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Each month AR runs numerous contests as a way for our members to engage in activities
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These state pages or hyper-local pages provide content directly related to a specific geographical location.
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Have you ever heard the phrase: “Ask, and you shall receive?” As common as this phrase is, it would be easy to conclude that many people have mastered this skill. In actuality, most people have mastered “giving” while very few have mastered “asking”. To develop the life you’ve always dreamed of, asking for what you need is essential.
The two key components in asking for what you need are giving yourself permission to ask and practice. While not everyone will accommodate your request, mastering these two steps can open a whole different world for you.
For most people, practicing is the easy part. The hardest part is actually giving yourself permission to ask. Consider your own life for a moment — how do you determine when to give yourself permission to ask for what you need? Is it after a fight? Must you struggle with something first before you give in? Do you need someone else to say it’s ok first before you give yourself permission? What belief or “truth” do you currently hold that blocks you from asking for what you need?
To determine what may be blocking you from asking what you need, sit quietly for a moment and picture someone you know who easily asks for what they need. Do you see this person as “pushy”, “forceful”, “obnoxious” or do you see them as a role model? By discovering your own attitudes towards those who are good at asking for what they need, you may be able to identify the beliefs that hold you back. For example, if you view people who ask for what they need as being selfish, you may avoid fulfilling your own needs because you don’t want to be perceived as selfish. To make the shift, consider fulfilling your needs as taking very good care of yourself instead of being selfish. Another common way people avoid fulfilling their own needs is to expect that other person “intuitively knows” what it is they need. Given that most of us aren’t mind readers, the smart move is to simply tell others what you need. This simple strategy helps to avoid anger and disappointment from unexpressed expectations.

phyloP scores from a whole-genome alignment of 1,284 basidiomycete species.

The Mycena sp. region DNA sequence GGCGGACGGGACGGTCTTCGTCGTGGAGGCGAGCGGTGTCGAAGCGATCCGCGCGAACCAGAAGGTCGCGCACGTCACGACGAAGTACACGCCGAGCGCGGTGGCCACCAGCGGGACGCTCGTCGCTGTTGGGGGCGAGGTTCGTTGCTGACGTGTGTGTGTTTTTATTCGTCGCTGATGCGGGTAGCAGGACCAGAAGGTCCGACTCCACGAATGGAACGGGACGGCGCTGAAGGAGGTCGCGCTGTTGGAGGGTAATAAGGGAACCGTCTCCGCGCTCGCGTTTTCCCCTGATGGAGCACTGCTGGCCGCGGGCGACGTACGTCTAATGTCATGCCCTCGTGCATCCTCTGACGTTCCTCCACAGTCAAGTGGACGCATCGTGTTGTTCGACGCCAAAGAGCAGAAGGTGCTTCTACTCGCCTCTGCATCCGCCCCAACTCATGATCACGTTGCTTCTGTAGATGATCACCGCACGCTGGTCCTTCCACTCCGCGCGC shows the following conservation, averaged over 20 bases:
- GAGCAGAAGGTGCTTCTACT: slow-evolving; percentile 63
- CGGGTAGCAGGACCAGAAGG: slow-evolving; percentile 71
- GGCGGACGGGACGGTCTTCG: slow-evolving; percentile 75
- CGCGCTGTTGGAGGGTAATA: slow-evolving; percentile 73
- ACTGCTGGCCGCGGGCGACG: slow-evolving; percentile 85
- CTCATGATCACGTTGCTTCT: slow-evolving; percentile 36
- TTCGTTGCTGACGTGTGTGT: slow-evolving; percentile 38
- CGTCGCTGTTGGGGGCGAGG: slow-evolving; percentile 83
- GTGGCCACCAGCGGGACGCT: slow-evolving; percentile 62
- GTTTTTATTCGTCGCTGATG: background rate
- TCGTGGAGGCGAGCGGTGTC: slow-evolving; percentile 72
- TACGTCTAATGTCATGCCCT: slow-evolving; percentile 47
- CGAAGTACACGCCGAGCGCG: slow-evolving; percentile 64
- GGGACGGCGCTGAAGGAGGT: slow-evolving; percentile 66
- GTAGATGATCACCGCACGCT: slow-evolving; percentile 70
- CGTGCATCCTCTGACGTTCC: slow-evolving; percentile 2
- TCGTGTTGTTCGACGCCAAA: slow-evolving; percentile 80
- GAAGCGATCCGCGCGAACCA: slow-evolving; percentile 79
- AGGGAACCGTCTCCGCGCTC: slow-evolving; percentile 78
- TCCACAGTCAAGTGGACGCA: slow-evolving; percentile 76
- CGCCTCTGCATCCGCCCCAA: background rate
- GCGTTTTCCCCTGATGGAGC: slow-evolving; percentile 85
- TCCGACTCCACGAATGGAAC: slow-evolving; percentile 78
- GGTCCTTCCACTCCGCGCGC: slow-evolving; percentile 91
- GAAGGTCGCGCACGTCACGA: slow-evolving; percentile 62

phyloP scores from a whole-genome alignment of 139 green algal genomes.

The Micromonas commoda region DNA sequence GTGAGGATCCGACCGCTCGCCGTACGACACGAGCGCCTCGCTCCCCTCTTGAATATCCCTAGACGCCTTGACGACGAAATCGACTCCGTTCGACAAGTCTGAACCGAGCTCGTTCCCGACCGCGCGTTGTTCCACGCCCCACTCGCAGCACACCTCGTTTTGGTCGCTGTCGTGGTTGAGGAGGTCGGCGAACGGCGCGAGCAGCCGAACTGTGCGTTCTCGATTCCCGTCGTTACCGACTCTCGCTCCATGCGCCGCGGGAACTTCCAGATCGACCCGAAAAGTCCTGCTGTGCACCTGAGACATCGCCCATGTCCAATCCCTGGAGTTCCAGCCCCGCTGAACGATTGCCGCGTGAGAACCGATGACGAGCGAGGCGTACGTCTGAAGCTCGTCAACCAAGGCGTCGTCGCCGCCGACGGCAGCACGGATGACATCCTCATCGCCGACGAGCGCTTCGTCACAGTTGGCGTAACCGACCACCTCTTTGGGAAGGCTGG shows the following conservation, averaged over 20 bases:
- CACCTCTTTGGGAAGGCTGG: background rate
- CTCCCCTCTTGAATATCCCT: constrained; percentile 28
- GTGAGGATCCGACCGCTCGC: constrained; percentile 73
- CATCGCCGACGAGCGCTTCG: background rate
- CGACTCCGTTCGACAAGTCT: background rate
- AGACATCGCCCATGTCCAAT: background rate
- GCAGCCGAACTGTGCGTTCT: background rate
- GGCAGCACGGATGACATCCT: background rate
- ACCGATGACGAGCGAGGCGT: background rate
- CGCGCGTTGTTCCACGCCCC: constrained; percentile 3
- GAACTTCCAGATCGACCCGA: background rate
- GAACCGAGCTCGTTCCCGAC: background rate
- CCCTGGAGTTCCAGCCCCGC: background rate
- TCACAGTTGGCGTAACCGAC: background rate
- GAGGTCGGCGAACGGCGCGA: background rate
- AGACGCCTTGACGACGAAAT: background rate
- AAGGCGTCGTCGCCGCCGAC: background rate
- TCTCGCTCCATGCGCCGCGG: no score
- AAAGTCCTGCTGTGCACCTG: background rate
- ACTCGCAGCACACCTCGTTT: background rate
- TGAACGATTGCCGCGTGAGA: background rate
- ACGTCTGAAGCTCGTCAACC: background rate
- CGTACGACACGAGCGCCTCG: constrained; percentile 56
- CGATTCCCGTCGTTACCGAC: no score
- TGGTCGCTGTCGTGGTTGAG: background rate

To practice asking for what you need, a simple approach is to view it an expansion of a skill you already have. For example, when you go to a restaurant or to a movie, you have no trouble telling others what it is you want to eat or see. To build this skill, practice expanding it to other situations. A simple place to start is by asking someone at the grocery store to help you find an item or asking someone to help you with a problem you’ve encountered. Asking for what you need is neither a skill you can delegate nor overlook as you live your life. The time you spend practicing will return far greater dividends than any initial discomfort you experience.
Ready to begin asking for what you need? One way to break through any limiting beliefs is by the simple step of taking action. The goal here is to practice asking for what you need in small areas of your life. As you gain experience, learning to ask for things in the major parts of your life becomes easier.
Choose one small area of your life that you feel confident and comfortable in. Choosing a small area where you do not have high expectations or “attachments” will make this process much easier.
Give yourself blanket permission to ask for what you need. This means that you can ask for anything you might need — period.
Consider your chosen area and come up with one thing you need. Again, by making it a small need, you increase the likelihood of success with this exercise.
Ignore any internal dialogue about whether you “should or should not” be able to get this need met. The larger and more significant the item that you need, the more likely you’ll run right into this voice. For now, just thank the voice (thought, feeling, etc.) for the feedback and move on.
Identify one person who can meet or exceed your specific need. If this is a friend who is willing to support you, then tell your friend what you are doing and ask for their support as you gain practice in the skill of asking.
Ask. Taking the action step is essential here.
Review what you experienced, felt, and learned about yourself and others during this process. Was it easy or hard? Fun or challenging? Emotionally draining or up-lifting?
Practice again and again and again. You may find yourself surprised at how easy it becomes asking for what you need.
One final word here — asking for something and receiving what you’ve asked for are not the same thing. Be willing to not get what you want while at the same time being focused on the skill of asking. Over time, you will gain clarity about what is really important to you as well as what really doesn’t matter. Just keep practicing.
Bernice Ross is a member of the Broker Agent Speakers Bureau which is a full service Speakers Bureau serving the real estate and financial industry. To learn more about Bernice, view her bio or visit www.BrokerAgentSpeakers.com.
Disclaimer: ActiveRain Corp. does not necessarily endorse the real estate agents, loan officers and brokers listed on this site. These real estate profiles, blogs and blog entries are provided here as a courtesy to our visitors to help them make an informed decision when buying or selling a house. ActiveRain Corp. takes no responsibility for the content in these profiles, that are written by the members of this community.